Postgraduate students' reflections on the promotion of relational well-being in South African school communities
Relationships, according to national and international research, play a crucial role in the promotion of holistic well-being in school communities. However, the central role of relationships in school communities is not fully appreciated in the South African context. Concurrently, a gap in research on the promotion of relational well-being in South African school communities exists. The importance of addressing this shortcoming is especially evident when viewing recent research literature and media reports on dysfunctional behaviour in school communities, such as violence, bullying, child abuse, inappropriate sexual behaviour, and alcohol and substance abuse. These dysfunctional behaviours indicate the extent to which relational well-being is currently compromised in South African school communities. This study intends to address the above mentioned gap in knowledge regarding the promotion of relational well-being in school communities. The aim was obtained by involving a group of postgraduate students, enrolled for a Master’s or Doctoral programme with a focus on relational well-being, and who work in school environments in various capacities and contexts. The research was informed by a combination of theoretical lenses that offer a holistic, multi-dimensional, strength-based approach to the understanding of relational well-being, and acknowledge the complexity of relationships. A qualitative phenomenological research design was applied using the World Café method, to facilitate a space within which these students could reflect on the promotion of relational well-being in school communities. A total of 29 participants, selected by means of purposive and convenience sampling, were involved in a World Café event, and twenty of these participants completed an open-ended questionnaire, developed with the aim of crystallising the data obtained from the World Café. Thematic analysis of the data was conducted and four main themes were identified: Firstly, the participants reflected on the complex, integrated nature of the process of promoting relational well-being, from an eco-systemic perspective. Based on this understanding, they viewed members of the school community as inseparably integrated and bi-directionally influencing one another, as also indicated by complex dynamic interactive systems theorists. They also mentioned that certain environmental influences could impair relational well-being. Secondly, they reflected on the promotion of relational well-being as a collaborative and inclusive process that involves all the members of the school community and requires all of them to take responsibility. The teachers’ and school managements’ role as leaders in facilitating the process was specifically highlighted, although the parents/caretakers were also seen as bearing a responsibility in this regard. Therefore, home-school collaboration was emphasised. Thirdly, they reflected on the challenges relating to the promotion of relational well-being in school communities. These challenges encompassed the need to equip and support teachers and parents to be able to promote relational well-being, addressing the imbalanced focus on academics and achievement in schools at the expense of relationships, and the need to promote relational well-being more proactively by addressing the way in which limited time and large class sizes jeopardise relational well-being. Lastly, perceived key elements of inter-relatedness for the promotion of relational well-being in school communities were highlighted. These key elements include respectful engagements, acceptance of one another, positive communication based on trust, a sense of belonging or connectedness, and care and support. In view of the findings of the study, recommendations are made to the Department of Education as well as to school management teams. Finally, recommendations regarding future research are offered.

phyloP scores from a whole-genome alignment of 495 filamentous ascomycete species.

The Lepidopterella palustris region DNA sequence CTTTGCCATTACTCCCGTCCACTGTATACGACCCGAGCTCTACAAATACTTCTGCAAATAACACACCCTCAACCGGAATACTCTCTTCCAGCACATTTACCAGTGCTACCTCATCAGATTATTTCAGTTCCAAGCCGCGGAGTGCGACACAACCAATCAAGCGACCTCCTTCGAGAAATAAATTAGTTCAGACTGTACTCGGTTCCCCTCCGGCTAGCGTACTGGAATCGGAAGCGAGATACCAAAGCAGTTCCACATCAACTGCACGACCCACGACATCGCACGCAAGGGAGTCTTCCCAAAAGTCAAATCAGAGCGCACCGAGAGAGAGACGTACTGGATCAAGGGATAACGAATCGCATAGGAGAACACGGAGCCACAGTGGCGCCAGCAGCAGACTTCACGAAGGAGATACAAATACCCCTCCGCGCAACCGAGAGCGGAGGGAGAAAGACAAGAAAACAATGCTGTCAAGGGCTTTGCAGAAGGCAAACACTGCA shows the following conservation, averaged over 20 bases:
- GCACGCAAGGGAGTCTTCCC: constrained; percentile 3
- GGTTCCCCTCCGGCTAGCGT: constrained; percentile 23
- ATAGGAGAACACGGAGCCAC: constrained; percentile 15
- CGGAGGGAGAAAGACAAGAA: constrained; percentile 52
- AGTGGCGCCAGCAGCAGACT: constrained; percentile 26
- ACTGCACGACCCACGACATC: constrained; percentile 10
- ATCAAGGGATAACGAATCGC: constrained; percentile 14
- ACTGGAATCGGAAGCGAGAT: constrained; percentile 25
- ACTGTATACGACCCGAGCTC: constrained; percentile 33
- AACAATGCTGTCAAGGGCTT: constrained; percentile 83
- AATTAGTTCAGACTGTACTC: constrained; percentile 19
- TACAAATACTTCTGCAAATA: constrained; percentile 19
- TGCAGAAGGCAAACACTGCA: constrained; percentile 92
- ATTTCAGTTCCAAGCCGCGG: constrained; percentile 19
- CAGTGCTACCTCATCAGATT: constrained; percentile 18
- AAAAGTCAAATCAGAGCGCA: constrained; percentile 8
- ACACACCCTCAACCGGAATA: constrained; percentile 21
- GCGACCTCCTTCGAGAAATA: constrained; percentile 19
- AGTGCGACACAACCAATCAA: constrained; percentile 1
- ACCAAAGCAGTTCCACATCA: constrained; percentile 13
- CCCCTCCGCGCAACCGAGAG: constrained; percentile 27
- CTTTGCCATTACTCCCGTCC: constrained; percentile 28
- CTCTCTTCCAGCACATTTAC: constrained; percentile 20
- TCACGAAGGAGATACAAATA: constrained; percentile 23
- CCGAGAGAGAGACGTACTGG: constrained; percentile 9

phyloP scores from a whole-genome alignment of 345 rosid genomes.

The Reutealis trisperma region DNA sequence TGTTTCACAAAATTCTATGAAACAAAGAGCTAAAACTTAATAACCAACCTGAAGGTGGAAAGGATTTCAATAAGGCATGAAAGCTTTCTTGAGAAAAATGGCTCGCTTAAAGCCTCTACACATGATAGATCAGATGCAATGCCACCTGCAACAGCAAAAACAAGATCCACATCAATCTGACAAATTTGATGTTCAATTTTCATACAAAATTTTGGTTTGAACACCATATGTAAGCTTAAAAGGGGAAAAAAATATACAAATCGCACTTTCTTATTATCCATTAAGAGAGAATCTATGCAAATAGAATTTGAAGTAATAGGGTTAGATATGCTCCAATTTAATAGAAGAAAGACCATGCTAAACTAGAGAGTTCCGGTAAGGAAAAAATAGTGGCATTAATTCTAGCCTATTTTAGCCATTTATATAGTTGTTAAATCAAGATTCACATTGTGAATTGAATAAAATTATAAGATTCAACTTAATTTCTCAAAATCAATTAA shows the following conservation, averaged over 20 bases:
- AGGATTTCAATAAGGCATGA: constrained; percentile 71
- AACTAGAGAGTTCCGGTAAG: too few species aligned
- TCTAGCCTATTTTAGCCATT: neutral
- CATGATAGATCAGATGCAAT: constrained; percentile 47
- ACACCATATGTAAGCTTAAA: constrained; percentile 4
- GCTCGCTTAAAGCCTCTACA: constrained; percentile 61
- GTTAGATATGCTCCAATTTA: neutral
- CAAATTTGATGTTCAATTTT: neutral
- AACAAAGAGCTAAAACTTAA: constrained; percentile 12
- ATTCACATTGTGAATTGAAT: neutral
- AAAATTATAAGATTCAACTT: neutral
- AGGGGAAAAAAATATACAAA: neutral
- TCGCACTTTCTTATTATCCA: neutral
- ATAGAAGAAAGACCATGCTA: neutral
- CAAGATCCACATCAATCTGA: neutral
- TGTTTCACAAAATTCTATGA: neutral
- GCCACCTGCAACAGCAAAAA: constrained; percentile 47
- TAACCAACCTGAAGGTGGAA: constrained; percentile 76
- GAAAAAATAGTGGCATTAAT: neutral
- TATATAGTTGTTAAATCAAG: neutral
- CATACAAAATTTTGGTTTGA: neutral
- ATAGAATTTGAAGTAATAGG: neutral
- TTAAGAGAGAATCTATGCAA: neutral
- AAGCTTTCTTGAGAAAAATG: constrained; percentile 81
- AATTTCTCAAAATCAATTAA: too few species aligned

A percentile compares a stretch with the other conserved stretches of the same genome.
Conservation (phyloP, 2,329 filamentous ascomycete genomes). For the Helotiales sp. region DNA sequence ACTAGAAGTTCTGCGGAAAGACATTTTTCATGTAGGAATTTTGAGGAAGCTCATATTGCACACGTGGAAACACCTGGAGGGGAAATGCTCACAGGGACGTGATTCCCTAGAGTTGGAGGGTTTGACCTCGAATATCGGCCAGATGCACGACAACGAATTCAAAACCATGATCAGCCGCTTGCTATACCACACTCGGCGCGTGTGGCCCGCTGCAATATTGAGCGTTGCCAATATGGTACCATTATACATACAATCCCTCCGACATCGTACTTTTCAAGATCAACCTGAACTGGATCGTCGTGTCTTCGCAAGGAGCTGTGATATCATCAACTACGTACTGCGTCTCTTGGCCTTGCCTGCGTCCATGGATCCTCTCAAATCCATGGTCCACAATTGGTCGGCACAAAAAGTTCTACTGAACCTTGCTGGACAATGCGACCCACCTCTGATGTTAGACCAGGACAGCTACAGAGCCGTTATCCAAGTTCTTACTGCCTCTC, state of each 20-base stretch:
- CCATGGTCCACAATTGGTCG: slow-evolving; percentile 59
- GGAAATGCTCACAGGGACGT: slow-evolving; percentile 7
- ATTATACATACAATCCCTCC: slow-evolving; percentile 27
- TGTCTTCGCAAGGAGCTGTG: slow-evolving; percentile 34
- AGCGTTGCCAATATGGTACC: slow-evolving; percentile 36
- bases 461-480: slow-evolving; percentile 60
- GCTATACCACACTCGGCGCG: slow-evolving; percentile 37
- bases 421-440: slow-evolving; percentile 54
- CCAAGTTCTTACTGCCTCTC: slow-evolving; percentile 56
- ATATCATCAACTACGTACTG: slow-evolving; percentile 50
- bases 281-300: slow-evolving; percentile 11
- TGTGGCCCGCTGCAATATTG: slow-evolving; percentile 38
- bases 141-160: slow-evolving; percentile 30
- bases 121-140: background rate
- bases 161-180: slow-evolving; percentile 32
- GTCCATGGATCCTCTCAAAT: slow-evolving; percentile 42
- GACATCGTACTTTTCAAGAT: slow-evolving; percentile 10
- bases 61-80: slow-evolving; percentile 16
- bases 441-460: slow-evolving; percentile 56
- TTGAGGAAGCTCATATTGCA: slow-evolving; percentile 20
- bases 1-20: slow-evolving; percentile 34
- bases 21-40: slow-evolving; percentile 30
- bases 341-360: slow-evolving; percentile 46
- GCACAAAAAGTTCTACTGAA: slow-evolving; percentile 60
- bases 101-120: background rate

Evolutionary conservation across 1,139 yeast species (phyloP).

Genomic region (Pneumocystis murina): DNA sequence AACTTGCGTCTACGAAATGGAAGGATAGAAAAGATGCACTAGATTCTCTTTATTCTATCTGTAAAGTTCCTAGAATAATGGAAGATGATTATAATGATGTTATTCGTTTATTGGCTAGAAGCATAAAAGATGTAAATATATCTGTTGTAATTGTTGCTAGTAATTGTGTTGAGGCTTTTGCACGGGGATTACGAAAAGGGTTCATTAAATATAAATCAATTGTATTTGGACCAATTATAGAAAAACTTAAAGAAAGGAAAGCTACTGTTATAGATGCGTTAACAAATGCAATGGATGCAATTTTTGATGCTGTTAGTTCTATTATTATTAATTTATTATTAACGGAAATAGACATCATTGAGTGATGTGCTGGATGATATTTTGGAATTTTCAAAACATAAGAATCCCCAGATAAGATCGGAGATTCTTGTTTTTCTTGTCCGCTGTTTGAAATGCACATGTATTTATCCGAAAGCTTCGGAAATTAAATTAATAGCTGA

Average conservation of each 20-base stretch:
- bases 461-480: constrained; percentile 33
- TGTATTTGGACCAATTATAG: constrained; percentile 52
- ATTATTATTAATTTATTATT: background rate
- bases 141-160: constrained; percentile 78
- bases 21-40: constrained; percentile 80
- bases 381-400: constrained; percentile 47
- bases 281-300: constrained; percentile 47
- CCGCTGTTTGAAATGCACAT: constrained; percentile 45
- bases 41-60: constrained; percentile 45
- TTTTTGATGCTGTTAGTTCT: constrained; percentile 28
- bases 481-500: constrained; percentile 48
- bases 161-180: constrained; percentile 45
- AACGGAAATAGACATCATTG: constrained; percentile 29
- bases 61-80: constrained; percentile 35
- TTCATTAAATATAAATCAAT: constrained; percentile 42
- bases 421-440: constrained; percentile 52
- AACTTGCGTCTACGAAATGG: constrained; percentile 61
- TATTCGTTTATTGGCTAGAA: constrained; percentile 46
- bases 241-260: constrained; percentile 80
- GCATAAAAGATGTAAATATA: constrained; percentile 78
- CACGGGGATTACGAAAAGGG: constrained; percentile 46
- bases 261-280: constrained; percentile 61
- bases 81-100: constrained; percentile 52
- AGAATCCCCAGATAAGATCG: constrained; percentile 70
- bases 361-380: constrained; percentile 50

- Humanities